A new watchdog to counter the market dominance of the likes of Facebook and Google has launched in the UK.
Billed by the government as a ‘tough new regulator’, the Digital Markets Unit aims to ensure that Big Tech cannot exploit its position to crowd out competition and stifle innovation online.
Based within the Competition and Markets Authority, the body which has powers to block deals – such as the recent failed merger between Seedrs and Crowdcube – it is funded from an extra £20 million which was handed to the CMA for the 2021/22 financial year to establish new units such as this.
The DMU is, however, yet to wield any power. Recruiting 60 staff around its ‘shadow’ launch, it will not be able to levy fines until Parliament approves legislation governing its oversight power.
That legal framework may not be in place until next year. In the meantime, it is preparing bespoke codes of conduct for companies such as Google and Facebook and figuring out how it will operate in practice.
The body also aims to introduce ‘pro-competitive’ interventions, such as forcing companies to share data with each other, and coordinate with international partners.
Digital Secretary Oliver Dowden has asked it to work with the communications regulator Ofcom to look specifically at how a code would govern the relationships between platforms and content providers such as news publishers, including to ensure they are as fair and reasonable as possible.
It will also work closely with the Information Commissioner’s Office and Financial Conduct Authority ‘so that consumers and businesses are comprehensively protected and the new regime is coherent and effective’.
The DMU will be led by Will Hayter, who takes over following his work at the Cabinet Office supporting the UK’s transition out of the EU.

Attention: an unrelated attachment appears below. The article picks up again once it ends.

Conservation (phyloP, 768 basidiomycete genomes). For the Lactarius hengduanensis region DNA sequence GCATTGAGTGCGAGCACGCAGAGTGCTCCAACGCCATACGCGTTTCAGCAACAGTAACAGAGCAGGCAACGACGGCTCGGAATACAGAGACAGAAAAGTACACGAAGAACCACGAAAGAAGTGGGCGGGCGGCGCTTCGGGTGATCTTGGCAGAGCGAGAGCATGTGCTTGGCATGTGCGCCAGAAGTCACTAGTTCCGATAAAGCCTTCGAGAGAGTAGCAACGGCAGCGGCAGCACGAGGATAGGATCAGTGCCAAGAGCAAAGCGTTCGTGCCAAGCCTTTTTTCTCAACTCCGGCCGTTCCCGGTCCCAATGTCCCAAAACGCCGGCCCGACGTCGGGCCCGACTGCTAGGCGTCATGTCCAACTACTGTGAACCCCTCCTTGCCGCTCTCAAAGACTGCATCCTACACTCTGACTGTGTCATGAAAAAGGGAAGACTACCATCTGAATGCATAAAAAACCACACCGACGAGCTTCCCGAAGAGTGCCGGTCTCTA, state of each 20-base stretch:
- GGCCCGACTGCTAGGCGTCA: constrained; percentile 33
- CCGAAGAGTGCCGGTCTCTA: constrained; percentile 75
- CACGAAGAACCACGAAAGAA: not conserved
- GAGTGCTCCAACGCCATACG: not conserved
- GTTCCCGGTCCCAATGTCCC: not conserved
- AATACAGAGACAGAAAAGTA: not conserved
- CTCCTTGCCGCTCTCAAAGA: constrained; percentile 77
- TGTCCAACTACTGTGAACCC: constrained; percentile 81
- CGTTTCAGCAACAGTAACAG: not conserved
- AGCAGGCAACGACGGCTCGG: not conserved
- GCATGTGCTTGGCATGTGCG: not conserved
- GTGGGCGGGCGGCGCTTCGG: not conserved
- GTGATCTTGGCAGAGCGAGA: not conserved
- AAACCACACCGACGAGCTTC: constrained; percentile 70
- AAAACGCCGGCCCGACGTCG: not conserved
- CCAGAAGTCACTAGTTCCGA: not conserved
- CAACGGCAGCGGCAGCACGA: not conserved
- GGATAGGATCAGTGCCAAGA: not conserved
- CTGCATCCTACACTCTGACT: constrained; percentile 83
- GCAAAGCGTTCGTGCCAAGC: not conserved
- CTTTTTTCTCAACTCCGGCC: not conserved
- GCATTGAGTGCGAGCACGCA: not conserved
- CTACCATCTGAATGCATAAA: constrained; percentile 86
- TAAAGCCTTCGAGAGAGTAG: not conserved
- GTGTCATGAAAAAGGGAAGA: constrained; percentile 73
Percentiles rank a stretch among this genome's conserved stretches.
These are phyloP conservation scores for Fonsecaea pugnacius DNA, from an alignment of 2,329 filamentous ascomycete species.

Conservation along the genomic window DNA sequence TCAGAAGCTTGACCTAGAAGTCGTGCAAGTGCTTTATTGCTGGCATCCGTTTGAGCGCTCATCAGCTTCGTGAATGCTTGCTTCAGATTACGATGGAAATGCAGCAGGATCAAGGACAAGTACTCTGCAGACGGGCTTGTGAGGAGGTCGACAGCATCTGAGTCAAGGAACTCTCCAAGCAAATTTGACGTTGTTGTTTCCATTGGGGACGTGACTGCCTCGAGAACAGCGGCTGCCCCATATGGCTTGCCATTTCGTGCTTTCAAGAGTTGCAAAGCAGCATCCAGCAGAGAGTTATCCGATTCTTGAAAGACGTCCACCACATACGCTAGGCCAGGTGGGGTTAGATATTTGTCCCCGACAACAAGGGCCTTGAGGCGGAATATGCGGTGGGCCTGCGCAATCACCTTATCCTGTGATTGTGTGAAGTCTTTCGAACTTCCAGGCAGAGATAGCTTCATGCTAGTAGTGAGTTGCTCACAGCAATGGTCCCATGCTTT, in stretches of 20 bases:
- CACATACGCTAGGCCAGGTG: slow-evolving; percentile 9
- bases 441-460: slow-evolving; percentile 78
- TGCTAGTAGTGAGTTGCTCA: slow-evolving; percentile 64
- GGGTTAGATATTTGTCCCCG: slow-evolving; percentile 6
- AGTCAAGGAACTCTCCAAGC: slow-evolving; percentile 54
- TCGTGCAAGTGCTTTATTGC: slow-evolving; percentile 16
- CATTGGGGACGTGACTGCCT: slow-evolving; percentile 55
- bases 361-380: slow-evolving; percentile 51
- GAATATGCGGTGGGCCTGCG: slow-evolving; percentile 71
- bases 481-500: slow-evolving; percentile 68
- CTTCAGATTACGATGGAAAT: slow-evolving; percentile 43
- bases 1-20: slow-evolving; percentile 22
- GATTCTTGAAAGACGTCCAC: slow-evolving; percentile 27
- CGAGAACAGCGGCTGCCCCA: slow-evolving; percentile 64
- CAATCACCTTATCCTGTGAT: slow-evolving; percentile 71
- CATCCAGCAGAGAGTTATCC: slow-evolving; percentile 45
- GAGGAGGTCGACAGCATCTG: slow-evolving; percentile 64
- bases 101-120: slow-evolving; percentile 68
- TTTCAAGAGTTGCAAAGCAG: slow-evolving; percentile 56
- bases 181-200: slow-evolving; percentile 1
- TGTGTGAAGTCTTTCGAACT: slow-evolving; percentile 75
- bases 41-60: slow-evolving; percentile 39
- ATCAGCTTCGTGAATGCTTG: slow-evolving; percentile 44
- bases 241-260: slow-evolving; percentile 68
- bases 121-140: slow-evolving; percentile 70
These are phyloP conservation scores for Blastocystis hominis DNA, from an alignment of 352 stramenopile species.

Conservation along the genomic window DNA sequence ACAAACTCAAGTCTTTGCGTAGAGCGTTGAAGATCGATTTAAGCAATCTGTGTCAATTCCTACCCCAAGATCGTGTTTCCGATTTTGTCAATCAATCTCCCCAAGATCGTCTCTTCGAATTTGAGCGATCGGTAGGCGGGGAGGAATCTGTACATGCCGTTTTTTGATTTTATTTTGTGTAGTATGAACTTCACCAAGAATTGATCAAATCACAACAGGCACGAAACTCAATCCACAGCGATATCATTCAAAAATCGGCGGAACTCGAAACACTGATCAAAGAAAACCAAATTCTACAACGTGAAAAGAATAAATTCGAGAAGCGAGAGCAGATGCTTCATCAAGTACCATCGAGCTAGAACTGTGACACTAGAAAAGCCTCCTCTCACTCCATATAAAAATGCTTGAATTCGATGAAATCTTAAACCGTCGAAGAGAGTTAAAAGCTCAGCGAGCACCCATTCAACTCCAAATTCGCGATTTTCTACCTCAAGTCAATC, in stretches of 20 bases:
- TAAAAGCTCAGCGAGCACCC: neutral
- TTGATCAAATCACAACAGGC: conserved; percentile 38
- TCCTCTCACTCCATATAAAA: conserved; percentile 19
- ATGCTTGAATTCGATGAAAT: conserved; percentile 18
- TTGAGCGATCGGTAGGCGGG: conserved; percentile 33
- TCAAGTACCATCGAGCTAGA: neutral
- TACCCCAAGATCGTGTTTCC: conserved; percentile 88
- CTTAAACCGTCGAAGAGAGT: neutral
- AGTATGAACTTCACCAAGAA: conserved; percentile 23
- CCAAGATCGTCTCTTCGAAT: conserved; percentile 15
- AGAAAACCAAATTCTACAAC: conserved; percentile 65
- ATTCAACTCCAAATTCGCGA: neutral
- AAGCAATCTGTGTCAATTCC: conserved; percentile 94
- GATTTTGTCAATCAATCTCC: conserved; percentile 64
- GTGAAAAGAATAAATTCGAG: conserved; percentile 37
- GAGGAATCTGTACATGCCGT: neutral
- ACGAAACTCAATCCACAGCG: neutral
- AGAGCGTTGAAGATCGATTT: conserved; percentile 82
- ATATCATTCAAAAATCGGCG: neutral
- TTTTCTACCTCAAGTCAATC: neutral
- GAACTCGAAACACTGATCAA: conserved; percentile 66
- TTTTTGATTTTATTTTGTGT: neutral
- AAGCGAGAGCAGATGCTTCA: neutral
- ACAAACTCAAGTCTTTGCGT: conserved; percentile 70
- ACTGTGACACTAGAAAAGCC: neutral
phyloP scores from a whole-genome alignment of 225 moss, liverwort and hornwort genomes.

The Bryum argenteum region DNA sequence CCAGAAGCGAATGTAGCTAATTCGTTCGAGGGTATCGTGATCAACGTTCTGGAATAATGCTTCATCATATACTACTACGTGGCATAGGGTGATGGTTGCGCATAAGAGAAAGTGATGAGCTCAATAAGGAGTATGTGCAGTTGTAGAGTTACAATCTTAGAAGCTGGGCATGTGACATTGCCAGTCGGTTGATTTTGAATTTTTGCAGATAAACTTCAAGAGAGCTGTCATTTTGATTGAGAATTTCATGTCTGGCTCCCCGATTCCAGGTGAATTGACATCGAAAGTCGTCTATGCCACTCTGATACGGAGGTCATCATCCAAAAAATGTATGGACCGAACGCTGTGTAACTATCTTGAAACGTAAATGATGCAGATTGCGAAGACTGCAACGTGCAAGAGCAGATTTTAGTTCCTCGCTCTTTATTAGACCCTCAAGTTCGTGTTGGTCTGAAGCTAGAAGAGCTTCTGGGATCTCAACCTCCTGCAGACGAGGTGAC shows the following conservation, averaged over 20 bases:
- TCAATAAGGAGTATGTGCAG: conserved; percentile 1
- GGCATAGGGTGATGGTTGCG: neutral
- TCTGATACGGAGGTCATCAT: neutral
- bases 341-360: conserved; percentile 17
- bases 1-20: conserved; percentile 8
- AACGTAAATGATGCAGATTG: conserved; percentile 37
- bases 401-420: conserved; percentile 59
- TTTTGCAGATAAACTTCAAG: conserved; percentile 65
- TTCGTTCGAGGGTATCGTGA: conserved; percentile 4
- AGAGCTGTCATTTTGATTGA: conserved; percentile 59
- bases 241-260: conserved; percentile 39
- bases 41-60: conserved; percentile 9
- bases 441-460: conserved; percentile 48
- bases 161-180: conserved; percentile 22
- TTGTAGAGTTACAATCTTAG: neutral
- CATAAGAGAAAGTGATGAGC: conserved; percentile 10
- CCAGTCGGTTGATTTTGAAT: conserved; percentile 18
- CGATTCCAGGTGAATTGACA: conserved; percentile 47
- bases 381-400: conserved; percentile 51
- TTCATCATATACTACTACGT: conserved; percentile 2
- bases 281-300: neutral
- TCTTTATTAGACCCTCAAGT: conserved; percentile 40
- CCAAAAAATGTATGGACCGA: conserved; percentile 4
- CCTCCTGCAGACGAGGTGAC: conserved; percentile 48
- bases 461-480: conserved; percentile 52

“Today is a major milestone in the path to creating the world’s most competitive online markets, with consumers, entrepreneurs and content publishers at their heart,” Dowden said.
“The Digital Markets Unit has launched and I’ve asked it to begin by looking at the relationships between platforms and content providers, and platforms and digital advertisers.
“This will pave the way for the development of new digital services and lower prices, give consumers more choice and control over their data, and support our news industry, which is vital to freedom of expression and our democratic values.”
Business Secretary Kwasi Kwarteng said: “This is a significant step towards our goal of improving consumer choice and delivering better services at lower prices.
“The UK has built an enviable reputation as a global tech hub and we want that to continue – but I’m clear that the system needs to be fair for our smaller businesses, new entrepreneurs and the wider British public.
“Our new, unashamedly pro-competition regime will help to curb the dominance of tech giants, unleash a wave of innovation throughout the market and ensure smaller firms aren’t pushed out.”
CMA CEO Andrea Coscelli said: “People shopping on the internet and sharing information online should be able to enjoy the choice, secure data and fair prices that come with a dynamic and competitive industry.
“Today is another step towards creating a level playing field in digital markets. The DMU will be a world-leading hub of expertise in this area and when given the powers it needs, I am confident it will play a key role in helping innovation thrive and securing better outcomes for customers.”